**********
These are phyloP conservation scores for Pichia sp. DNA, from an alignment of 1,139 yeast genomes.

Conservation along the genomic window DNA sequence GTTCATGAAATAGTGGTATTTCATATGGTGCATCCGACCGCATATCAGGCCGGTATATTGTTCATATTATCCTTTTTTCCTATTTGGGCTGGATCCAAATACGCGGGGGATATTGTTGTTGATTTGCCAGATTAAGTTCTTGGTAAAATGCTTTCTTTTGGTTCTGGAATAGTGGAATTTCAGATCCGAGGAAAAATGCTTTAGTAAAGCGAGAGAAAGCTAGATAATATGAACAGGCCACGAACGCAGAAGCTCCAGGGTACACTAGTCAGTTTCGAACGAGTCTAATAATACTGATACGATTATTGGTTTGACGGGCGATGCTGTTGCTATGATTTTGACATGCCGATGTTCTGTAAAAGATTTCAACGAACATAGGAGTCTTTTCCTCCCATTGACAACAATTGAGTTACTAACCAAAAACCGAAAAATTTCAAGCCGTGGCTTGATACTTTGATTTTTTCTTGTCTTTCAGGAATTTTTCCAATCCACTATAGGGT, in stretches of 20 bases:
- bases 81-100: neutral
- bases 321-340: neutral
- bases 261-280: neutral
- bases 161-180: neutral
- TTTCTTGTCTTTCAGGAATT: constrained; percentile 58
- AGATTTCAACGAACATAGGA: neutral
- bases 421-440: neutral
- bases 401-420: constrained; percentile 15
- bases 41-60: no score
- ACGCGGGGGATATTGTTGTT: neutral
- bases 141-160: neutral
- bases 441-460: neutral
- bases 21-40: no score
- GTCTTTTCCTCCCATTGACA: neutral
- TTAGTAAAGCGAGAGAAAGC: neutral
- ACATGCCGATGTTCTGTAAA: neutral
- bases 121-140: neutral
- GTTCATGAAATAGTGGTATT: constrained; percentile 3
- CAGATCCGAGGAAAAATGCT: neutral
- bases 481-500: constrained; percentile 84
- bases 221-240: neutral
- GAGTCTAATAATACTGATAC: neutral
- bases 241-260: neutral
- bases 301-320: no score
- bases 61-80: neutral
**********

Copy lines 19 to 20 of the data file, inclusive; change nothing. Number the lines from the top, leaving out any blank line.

- bases 121-140: neutral
- GTTCATGAAATAGTGGTATT: constrained; percentile 3